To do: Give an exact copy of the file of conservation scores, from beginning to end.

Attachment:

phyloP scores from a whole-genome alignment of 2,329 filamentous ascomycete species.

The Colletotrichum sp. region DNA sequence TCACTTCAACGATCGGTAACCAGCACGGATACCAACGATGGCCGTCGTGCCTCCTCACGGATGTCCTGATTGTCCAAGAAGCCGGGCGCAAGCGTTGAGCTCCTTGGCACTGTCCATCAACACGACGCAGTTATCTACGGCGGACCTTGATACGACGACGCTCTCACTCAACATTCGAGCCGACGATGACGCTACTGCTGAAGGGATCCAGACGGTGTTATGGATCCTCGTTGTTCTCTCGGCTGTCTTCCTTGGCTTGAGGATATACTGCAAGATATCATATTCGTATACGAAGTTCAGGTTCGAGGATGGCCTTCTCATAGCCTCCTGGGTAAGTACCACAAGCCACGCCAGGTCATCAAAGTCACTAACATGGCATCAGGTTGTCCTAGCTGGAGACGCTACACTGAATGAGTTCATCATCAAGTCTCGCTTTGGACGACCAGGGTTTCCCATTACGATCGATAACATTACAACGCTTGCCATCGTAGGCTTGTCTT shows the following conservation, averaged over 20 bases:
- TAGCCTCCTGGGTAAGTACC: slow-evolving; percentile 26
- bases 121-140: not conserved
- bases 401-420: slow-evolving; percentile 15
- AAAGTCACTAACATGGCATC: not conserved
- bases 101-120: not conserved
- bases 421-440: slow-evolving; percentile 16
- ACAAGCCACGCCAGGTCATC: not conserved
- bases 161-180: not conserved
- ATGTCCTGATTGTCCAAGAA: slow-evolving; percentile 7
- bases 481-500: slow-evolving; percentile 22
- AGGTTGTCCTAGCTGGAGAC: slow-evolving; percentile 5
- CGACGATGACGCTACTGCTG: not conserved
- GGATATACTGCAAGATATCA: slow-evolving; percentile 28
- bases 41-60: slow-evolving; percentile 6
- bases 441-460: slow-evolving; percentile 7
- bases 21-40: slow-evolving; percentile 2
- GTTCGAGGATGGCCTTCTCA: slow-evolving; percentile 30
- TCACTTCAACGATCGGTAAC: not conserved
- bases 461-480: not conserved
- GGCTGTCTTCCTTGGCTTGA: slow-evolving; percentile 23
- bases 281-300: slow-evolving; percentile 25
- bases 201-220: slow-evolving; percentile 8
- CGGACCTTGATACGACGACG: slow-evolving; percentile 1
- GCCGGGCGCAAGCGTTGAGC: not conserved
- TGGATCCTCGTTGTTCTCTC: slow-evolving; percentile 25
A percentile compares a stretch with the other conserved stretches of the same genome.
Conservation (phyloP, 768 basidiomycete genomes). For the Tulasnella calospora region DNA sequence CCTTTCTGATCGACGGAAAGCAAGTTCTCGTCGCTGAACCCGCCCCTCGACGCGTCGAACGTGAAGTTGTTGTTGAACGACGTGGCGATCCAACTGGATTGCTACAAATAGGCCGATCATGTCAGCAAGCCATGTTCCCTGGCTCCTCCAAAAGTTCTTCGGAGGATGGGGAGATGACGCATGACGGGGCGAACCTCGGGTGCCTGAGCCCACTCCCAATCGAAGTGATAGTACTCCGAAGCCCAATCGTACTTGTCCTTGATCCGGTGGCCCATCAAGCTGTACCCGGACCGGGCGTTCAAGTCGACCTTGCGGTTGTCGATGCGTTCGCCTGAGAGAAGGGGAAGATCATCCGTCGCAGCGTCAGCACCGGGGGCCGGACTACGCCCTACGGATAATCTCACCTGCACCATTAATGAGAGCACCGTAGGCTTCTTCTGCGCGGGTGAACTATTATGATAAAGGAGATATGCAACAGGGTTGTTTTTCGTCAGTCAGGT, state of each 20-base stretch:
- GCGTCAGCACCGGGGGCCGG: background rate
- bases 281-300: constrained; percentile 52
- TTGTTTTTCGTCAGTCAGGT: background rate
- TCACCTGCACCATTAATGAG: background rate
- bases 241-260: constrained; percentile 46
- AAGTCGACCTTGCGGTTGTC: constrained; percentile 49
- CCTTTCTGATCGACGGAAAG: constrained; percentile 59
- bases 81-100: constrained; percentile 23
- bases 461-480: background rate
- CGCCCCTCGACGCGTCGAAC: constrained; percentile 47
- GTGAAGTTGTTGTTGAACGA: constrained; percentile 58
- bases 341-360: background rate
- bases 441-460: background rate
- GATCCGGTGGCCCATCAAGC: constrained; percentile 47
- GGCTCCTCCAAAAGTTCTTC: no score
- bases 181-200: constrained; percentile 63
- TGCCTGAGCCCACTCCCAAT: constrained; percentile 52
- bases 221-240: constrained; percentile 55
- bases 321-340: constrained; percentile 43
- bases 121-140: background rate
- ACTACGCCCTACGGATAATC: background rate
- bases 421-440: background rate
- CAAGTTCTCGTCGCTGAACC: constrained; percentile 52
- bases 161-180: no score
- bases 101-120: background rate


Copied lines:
phyloP scores from a whole-genome alignment of 2,329 filamentous ascomycete species.

The Colletotrichum sp. region DNA sequence TCACTTCAACGATCGGTAACCAGCACGGATACCAACGATGGCCGTCGTGCCTCCTCACGGATGTCCTGATTGTCCAAGAAGCCGGGCGCAAGCGTTGAGCTCCTTGGCACTGTCCATCAACACGACGCAGTTATCTACGGCGGACCTTGATACGACGACGCTCTCACTCAACATTCGAGCCGACGATGACGCTACTGCTGAAGGGATCCAGACGGTGTTATGGATCCTCGTTGTTCTCTCGGCTGTCTTCCTTGGCTTGAGGATATACTGCAAGATATCATATTCGTATACGAAGTTCAGGTTCGAGGATGGCCTTCTCATAGCCTCCTGGGTAAGTACCACAAGCCACGCCAGGTCATCAAAGTCACTAACATGGCATCAGGTTGTCCTAGCTGGAGACGCTACACTGAATGAGTTCATCATCAAGTCTCGCTTTGGACGACCAGGGTTTCCCATTACGATCGATAACATTACAACGCTTGCCATCGTAGGCTTGTCTT shows the following conservation, averaged over 20 bases:
- TAGCCTCCTGGGTAAGTACC: slow-evolving; percentile 26
- bases 121-140: not conserved
- bases 401-420: slow-evolving; percentile 15
- AAAGTCACTAACATGGCATC: not conserved
- bases 101-120: not conserved
- bases 421-440: slow-evolving; percentile 16
- ACAAGCCACGCCAGGTCATC: not conserved
- bases 161-180: not conserved
- ATGTCCTGATTGTCCAAGAA: slow-evolving; percentile 7
- bases 481-500: slow-evolving; percentile 22
- AGGTTGTCCTAGCTGGAGAC: slow-evolving; percentile 5
- CGACGATGACGCTACTGCTG: not conserved
- GGATATACTGCAAGATATCA: slow-evolving; percentile 28
- bases 41-60: slow-evolving; percentile 6
- bases 441-460: slow-evolving; percentile 7
- bases 21-40: slow-evolving; percentile 2
- GTTCGAGGATGGCCTTCTCA: slow-evolving; percentile 30
- TCACTTCAACGATCGGTAAC: not conserved
- bases 461-480: not conserved
- GGCTGTCTTCCTTGGCTTGA: slow-evolving; percentile 23
- bases 281-300: slow-evolving; percentile 25
- bases 201-220: slow-evolving; percentile 8
- CGGACCTTGATACGACGACG: slow-evolving; percentile 1
- GCCGGGCGCAAGCGTTGAGC: not conserved
- TGGATCCTCGTTGTTCTCTC: slow-evolving; percentile 25
A percentile compares a stretch with the other conserved stretches of the same genome.
Conservation (phyloP, 768 basidiomycete genomes). For the Tulasnella calospora region DNA sequence CCTTTCTGATCGACGGAAAGCAAGTTCTCGTCGCTGAACCCGCCCCTCGACGCGTCGAACGTGAAGTTGTTGTTGAACGACGTGGCGATCCAACTGGATTGCTACAAATAGGCCGATCATGTCAGCAAGCCATGTTCCCTGGCTCCTCCAAAAGTTCTTCGGAGGATGGGGAGATGACGCATGACGGGGCGAACCTCGGGTGCCTGAGCCCACTCCCAATCGAAGTGATAGTACTCCGAAGCCCAATCGTACTTGTCCTTGATCCGGTGGCCCATCAAGCTGTACCCGGACCGGGCGTTCAAGTCGACCTTGCGGTTGTCGATGCGTTCGCCTGAGAGAAGGGGAAGATCATCCGTCGCAGCGTCAGCACCGGGGGCCGGACTACGCCCTACGGATAATCTCACCTGCACCATTAATGAGAGCACCGTAGGCTTCTTCTGCGCGGGTGAACTATTATGATAAAGGAGATATGCAACAGGGTTGTTTTTCGTCAGTCAGGT, state of each 20-base stretch:
- GCGTCAGCACCGGGGGCCGG: background rate
- bases 281-300: constrained; percentile 52
- TTGTTTTTCGTCAGTCAGGT: background rate
- TCACCTGCACCATTAATGAG: background rate
- bases 241-260: constrained; percentile 46
- AAGTCGACCTTGCGGTTGTC: constrained; percentile 49
- CCTTTCTGATCGACGGAAAG: constrained; percentile 59
- bases 81-100: constrained; percentile 23
- bases 461-480: background rate
- CGCCCCTCGACGCGTCGAAC: constrained; percentile 47
- GTGAAGTTGTTGTTGAACGA: constrained; percentile 58
- bases 341-360: background rate
- bases 441-460: background rate
- GATCCGGTGGCCCATCAAGC: constrained; percentile 47
- GGCTCCTCCAAAAGTTCTTC: no score
- bases 181-200: constrained; percentile 63
- TGCCTGAGCCCACTCCCAAT: constrained; percentile 52
- bases 221-240: constrained; percentile 55
- bases 321-340: constrained; percentile 43
- bases 121-140: background rate
- ACTACGCCCTACGGATAATC: background rate
- bases 421-440: background rate
- CAAGTTCTCGTCGCTGAACC: constrained; percentile 52
- bases 161-180: no score
- bases 101-120: background rate